A few weeks ago, I came across a sad story about the death of Harrison Worrell, an elder resident of Portsmouth, Virginia.
Alfred Collins Harris was born enslaved on February 22, 1849, near Louisburg, Franklin County, North Carolina. He was the son of William D. Harris (1815-1862), white, and Chloe Cope, African American, who was born enslaved, date unknown. On October 29, 1891, Alfred filed a petition in Franklin County Court, North Carolina, to legally change his surname to that of his biological father, William D. Harris.
Anyone who briefly reviews my blog knows I’m a longtime researcher of African American cemeteries throughout the South. Ever since 2007, cemeteries have remained some of the primary sources through which I’ve learned priceless bits of information, details that helped complete our family’s historical narrative often in ways no other sources can. So you’d think it’d be no surprise to me that one can still glean interesting details from years-old cemetery photos, yet this is exactly what happened during a recent routine newspaper dive for family history.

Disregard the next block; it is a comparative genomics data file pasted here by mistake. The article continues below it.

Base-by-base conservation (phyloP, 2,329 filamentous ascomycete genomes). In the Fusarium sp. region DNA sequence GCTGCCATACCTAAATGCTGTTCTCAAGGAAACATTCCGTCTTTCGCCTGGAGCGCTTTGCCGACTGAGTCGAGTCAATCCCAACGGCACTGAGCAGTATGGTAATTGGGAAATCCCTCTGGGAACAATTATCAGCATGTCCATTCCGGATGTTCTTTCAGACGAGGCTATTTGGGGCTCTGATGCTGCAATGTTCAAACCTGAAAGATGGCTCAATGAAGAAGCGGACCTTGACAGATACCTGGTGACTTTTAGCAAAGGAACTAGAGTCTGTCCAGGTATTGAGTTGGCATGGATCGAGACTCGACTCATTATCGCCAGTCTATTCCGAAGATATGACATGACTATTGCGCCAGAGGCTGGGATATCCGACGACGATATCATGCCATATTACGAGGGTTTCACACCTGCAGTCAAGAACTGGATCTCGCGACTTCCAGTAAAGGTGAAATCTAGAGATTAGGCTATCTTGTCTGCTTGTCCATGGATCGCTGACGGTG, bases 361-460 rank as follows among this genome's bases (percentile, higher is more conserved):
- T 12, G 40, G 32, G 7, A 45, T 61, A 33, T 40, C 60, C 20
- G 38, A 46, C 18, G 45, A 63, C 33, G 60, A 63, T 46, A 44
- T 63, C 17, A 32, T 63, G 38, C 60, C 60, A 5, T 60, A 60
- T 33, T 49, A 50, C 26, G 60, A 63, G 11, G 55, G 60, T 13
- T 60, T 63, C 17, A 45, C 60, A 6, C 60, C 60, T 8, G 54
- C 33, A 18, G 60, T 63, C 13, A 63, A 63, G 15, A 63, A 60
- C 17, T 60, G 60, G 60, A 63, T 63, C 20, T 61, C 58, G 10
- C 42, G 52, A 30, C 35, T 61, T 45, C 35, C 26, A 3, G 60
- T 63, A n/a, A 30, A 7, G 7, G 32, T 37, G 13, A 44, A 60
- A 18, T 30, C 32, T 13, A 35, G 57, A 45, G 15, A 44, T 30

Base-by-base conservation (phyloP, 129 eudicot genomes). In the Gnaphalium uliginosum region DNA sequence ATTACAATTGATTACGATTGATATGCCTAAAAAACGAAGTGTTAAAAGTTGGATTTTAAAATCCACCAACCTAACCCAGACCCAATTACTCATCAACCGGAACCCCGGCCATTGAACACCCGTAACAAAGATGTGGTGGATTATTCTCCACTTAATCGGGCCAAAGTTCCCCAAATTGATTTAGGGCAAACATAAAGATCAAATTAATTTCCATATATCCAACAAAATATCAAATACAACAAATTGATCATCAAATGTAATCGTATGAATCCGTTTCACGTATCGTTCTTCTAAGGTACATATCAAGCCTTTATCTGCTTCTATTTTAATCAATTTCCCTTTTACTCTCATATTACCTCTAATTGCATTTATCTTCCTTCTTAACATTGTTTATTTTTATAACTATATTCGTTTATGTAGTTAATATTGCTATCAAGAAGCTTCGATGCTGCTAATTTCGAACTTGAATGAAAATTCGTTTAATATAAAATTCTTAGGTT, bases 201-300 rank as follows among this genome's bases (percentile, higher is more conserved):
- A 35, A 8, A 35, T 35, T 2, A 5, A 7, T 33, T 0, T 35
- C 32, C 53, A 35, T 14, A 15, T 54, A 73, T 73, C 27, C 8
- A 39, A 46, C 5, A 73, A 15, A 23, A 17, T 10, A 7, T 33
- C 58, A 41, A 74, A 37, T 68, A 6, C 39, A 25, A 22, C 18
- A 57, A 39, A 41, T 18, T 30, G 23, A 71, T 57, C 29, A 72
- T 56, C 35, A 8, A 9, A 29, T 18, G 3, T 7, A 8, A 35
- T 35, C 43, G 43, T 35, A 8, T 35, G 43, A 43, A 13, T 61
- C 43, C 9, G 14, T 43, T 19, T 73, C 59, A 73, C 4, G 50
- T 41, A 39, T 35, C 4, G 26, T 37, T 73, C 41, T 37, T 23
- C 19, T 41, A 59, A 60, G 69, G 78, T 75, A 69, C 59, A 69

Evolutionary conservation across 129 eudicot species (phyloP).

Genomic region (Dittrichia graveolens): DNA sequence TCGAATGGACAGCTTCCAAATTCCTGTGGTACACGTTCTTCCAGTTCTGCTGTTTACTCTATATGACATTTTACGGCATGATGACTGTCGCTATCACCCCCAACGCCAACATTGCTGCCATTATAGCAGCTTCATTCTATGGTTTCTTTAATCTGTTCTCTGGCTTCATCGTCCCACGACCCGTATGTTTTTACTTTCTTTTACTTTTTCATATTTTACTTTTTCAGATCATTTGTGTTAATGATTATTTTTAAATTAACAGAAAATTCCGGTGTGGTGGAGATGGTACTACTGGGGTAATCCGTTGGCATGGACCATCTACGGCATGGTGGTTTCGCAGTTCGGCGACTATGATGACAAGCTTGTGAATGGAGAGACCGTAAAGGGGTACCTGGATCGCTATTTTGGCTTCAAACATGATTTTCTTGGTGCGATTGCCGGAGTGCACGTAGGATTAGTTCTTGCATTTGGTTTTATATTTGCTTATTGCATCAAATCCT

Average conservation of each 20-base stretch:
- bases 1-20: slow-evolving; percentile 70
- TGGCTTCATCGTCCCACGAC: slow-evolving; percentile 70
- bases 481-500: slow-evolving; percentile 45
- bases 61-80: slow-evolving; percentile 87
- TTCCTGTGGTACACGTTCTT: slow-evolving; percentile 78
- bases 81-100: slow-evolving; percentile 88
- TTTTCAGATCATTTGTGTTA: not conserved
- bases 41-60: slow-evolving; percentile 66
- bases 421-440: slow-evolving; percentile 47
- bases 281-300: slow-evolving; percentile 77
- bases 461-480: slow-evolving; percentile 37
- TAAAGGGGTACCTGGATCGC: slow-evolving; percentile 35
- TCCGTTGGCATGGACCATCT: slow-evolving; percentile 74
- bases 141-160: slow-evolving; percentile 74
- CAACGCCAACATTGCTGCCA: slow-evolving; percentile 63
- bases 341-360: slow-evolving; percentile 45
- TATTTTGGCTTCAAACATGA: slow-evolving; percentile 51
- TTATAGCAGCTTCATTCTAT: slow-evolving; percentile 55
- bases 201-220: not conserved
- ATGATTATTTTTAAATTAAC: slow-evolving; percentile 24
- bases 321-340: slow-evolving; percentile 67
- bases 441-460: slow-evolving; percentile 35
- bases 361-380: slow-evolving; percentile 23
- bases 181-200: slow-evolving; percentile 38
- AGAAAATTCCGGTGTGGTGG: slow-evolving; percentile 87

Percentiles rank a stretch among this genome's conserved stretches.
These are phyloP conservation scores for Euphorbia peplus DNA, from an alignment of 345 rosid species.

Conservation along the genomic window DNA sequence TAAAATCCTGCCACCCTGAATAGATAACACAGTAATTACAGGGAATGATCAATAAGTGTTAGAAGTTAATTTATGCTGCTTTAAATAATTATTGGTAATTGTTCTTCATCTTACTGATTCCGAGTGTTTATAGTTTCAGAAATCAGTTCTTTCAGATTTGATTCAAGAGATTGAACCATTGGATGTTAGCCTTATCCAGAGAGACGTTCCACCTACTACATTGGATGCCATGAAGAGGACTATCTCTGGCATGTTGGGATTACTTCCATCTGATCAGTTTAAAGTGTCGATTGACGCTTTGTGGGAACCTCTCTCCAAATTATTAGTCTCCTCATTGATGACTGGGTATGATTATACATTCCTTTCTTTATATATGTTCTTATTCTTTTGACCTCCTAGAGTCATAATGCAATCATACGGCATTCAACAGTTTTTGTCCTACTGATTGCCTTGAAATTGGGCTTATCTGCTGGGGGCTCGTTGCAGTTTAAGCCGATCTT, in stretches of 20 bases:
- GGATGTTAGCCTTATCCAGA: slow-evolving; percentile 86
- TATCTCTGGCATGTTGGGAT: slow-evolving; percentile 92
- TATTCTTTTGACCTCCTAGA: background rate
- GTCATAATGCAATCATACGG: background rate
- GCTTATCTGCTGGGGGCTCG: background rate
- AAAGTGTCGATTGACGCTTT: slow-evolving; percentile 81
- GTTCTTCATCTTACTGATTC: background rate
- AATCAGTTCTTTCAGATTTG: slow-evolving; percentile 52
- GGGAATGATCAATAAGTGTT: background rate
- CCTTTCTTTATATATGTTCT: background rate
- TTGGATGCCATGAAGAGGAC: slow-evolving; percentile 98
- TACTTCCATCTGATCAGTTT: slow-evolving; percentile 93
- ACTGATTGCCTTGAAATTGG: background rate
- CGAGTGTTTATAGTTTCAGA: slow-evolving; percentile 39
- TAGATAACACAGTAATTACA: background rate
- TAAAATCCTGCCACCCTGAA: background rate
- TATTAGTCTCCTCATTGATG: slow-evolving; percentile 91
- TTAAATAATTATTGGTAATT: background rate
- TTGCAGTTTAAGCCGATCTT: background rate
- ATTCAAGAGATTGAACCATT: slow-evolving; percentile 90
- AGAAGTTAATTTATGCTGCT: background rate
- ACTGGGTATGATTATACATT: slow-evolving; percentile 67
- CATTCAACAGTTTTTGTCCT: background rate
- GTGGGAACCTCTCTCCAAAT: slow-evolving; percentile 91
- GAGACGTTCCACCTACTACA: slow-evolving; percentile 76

One never knows where priceless bits of family history can be found. In 2012, we visited the household of the Parkers, paternal cousins, in Portsmouth, Virginia. They shared with us a great photo of my paternal grandmother, Lillian Vann Young Orton, who was born in 1927, Portsmouth, Virginia. She is featured in this photo, the infant in the center, surrounded by several of her siblings.
Letter from the front, Petersburg, Virginia (1864)